Working together, Angelique and Alexander discover that the young Marquess most likely was indeed framed, but that this conspiracy is part of some larger, more sinister plot against the Archer family. Alexander suspects that the lingering illness that killed Angelique's mother, as well as the robbery where her father was killed may be linked and that it may all be tied up in the missing family fortune. Will they be able to clear her brother's name? Can the daughter of a marquess and a gambling club owner/spy/possible assassin ever really make a future together?
Much as I liked this book, I take issue with the title, which is just really misleading. The hero isn't really all that devilish, and the only duke in question appears in literally one scene, and plays a very tangential part in the plot. I can only assume that because the other two titles in the series have featured the word "Duke" this one had to as well. I am so glad that I've discovered the books of Kelly Bowen and very much enjoyed both of the previous books in the series, where we meet Alexander Lavoie's associates, the enigmatic Miss Ivory Moore, now the Duchess of Aldridge, and his sister Elise DeVries, now the Duchess of Ashland. In both of the previous books, the heroines have been incredibly resourceful and capable in a number of fields and very accomplished investigators, who have lived colourful lives. Angelique has lived a more sheltered life, and has been made to feel embarrassed about her brilliant mathematical abilities. The high-born daughter of a nobleman shouldn't be interested in such intellectual pursuits. She may not have as varied a skill-set as the previous two women, but she's brave, and stubborn and determined to figure out a way to save her family, even as her brother seems to be blithely and ignorantly sabotaging her at every turn.
Before her mother took ill, and her season took a turn for the worse, there were rumours that Angelique might in fact be matched with Viscount Seaton, heir to a Duke (I honestly can't be bothered to look up his name). Yet none of this came to be, and when her brother is accused of murder, neither of his so-called closest friends, the Viscount Seaton or Baron Burleigh offer any sort of help, but rather try to distance themselves from the scandal. She realises that she can't really help her brother on her own, and even though it's inappropriate, she accepts Alexander's aid, because she's desperate and he makes her feel both appreciated, wanted and safe.
As with the heroes in the previous two books, Alexander is just as attracted to the formidable abilities and intelligence of the heroine as he is by her beauty. It's obvious from very early on that he's completely gaga for Angelique, and everyone know it, but he doesn't even care if the world knows it. He finds her gorgeous and her brilliance and unusual abilities fascinate him. While he's experienced with women, he has never emotionally connected with any of them, but feels wildly protective of Angelique from the beginning. It made for a nice change that the hero was the more emotionally open one here, accepting his infatuation of Angelique early on in the book, but still trying his best not to take advantage of his position as her employer or the one trying to clear her brother's name. He always allows her to take the lead in any romantic encounter, respecting her boundaries and reservations.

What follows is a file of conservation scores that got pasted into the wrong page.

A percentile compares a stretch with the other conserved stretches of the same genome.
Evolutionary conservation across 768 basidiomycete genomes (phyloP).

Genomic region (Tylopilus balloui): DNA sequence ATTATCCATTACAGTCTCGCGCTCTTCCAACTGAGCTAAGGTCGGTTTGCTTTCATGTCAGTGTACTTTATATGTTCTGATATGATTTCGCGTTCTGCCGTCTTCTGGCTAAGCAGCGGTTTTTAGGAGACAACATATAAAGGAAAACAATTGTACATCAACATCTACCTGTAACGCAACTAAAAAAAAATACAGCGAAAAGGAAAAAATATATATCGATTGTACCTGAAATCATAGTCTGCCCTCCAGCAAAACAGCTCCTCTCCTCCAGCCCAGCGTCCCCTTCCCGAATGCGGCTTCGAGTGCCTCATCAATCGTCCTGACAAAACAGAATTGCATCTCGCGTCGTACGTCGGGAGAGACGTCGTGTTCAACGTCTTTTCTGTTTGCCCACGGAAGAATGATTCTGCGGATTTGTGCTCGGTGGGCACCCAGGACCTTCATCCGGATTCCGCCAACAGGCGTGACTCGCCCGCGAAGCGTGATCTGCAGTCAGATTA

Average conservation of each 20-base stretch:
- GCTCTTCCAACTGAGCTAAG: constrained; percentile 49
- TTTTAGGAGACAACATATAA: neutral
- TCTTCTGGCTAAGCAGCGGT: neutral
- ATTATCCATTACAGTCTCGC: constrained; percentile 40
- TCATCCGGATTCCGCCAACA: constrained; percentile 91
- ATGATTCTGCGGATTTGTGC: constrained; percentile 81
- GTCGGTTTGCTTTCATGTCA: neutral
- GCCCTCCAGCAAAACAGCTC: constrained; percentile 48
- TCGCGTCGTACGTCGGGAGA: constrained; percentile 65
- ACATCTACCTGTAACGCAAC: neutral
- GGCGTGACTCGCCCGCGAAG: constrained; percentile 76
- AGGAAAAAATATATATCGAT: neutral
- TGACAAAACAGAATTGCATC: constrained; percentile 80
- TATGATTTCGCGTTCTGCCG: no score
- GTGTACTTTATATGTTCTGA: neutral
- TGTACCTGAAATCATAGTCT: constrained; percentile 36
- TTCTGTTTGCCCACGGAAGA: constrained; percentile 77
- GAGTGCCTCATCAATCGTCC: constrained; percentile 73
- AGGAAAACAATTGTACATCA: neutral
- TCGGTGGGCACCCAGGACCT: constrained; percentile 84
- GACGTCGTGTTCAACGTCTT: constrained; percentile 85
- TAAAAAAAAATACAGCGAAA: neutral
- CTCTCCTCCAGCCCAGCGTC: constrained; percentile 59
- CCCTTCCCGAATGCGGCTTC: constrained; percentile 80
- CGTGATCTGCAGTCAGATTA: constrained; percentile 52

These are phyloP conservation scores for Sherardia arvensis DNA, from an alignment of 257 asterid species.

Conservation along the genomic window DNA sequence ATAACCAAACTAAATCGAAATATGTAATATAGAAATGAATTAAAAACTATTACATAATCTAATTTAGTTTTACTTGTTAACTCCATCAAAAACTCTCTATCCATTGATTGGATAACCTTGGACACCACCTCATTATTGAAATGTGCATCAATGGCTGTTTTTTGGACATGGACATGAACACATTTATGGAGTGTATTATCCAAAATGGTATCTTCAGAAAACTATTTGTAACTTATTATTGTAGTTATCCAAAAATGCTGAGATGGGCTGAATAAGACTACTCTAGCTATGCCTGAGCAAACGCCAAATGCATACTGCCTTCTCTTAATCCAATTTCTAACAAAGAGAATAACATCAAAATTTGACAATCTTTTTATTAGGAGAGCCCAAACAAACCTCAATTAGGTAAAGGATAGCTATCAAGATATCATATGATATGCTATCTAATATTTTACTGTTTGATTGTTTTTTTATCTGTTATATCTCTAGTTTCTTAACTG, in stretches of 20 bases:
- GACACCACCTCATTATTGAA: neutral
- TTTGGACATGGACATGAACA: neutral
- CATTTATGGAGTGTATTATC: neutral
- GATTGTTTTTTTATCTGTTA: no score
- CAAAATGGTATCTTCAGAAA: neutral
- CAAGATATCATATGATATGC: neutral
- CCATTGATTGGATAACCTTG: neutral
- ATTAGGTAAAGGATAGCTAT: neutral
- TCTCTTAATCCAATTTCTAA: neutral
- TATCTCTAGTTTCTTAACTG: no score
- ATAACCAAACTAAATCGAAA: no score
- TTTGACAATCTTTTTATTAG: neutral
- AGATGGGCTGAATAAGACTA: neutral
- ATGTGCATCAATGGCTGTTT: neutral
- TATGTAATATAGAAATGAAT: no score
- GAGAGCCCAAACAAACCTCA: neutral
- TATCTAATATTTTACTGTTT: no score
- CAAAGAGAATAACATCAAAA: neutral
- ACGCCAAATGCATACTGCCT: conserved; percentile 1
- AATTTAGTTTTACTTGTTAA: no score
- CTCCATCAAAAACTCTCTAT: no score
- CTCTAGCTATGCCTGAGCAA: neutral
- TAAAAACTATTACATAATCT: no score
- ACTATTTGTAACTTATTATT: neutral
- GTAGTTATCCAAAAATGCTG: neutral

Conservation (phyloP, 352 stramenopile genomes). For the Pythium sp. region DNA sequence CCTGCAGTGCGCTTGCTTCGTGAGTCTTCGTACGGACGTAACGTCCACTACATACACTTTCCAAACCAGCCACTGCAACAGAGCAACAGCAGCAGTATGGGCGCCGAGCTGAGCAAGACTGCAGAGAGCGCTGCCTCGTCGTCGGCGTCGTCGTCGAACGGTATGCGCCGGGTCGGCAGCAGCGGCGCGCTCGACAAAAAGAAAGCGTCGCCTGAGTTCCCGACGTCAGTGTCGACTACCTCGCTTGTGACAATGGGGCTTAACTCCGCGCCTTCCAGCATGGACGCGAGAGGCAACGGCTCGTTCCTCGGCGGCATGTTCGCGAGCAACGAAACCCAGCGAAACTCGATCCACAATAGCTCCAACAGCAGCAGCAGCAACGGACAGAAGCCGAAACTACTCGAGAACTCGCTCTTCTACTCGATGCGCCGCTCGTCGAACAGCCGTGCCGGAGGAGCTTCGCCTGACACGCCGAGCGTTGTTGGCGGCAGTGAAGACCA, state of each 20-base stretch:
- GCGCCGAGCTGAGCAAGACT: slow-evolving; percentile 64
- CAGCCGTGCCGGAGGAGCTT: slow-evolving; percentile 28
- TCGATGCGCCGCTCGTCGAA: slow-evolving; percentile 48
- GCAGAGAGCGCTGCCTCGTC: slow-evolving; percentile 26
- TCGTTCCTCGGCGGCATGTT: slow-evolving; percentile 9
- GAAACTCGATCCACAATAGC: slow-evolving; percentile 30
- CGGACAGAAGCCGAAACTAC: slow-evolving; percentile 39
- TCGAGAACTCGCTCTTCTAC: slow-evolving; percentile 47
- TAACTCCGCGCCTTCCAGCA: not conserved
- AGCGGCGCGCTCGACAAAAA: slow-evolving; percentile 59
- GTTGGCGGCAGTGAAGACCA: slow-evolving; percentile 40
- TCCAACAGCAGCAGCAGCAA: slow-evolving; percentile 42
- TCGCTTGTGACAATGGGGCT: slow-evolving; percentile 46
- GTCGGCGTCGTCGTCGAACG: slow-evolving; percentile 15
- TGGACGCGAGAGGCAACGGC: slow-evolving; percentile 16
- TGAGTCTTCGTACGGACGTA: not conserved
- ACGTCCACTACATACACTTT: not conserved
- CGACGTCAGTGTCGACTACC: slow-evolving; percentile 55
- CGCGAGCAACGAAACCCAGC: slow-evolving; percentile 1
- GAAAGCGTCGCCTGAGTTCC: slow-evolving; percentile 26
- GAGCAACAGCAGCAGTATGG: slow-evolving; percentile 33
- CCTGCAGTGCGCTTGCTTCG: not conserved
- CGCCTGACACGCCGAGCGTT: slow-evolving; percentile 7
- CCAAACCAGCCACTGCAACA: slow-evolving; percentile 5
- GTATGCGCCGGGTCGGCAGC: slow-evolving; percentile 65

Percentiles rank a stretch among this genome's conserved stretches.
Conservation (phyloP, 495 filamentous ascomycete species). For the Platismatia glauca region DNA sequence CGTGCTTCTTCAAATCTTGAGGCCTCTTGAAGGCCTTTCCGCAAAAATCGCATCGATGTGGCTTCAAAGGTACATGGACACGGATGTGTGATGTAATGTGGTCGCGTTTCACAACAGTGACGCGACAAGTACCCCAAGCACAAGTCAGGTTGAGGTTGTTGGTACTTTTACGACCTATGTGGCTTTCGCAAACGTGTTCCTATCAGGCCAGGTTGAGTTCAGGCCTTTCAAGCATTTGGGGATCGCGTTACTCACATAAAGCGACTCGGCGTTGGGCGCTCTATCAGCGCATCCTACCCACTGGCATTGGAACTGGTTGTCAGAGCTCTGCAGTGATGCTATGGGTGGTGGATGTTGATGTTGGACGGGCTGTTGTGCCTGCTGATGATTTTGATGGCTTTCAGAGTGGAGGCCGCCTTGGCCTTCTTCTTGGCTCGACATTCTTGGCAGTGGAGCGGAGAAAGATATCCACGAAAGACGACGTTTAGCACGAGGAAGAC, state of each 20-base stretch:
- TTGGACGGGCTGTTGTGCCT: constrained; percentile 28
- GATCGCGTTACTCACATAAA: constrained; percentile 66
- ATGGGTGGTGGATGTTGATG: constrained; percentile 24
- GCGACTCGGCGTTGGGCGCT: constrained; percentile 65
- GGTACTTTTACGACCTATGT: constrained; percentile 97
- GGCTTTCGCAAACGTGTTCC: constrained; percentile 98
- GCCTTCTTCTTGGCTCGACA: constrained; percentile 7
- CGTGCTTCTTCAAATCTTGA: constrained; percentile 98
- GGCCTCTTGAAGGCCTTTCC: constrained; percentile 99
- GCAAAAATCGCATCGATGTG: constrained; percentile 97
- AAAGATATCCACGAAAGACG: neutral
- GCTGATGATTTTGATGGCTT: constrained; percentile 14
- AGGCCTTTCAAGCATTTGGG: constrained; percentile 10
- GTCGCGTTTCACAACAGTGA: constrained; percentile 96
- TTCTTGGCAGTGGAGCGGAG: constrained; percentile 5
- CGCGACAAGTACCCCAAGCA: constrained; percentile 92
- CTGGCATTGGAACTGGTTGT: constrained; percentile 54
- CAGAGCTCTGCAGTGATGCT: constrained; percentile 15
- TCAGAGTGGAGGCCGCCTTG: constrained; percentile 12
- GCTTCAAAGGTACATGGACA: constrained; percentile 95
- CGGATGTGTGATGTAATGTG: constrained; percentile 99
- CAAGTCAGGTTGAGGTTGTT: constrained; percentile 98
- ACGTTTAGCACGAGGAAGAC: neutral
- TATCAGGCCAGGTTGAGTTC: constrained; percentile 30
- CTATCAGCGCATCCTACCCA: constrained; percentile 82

Sadly, because I found Angelique's brother, the idiot Marquess (again, can't be bothered to look up his actual name) to be insufferably stupid, I didn't really care if he got hanged for a murder he didn't commit. The whole thing with the plot against the Archer family and the reasons for it felt needlessly melodramatic and silly to me, and distracted me from the very nice central romance of Angelique and Alexander. The resolution of it felt a bit forced, so as to make it more acceptable for Angelique to be with a man like Alex. So while I loved their initial meeting and pretty much every scene with just the two of them, the mystery of why and how someone wanted to ruin the Archers made this my least favourite.
I still have every intention of reading more Kelly Bowen, though, and have bought all of her previous novels, trusting that on the basis of this trilogy, I will very much enjoy her earlier books too. If I keep being impressed, she's pretty much guaranteed a spot on my Auto-Buy list with her next romance.
Judging a book by its cover: I've already commented on how dumb the title of the book is. The entire Season for Scandal series has had bad covers. I still think I dislike the one for A Duke to Remember the most. This has a garish combination of bright yellow background and a lurid purple gown bedecking the cover model. She has blond hair like Lady Angelique, but the dress looks nothing like a Regency gown and at no point in the story does Angelique ever wear bright purple. Normally a colour I really like, it really doesn't work with the coloured backdrop at all.
Crossposted on Cannonball Read.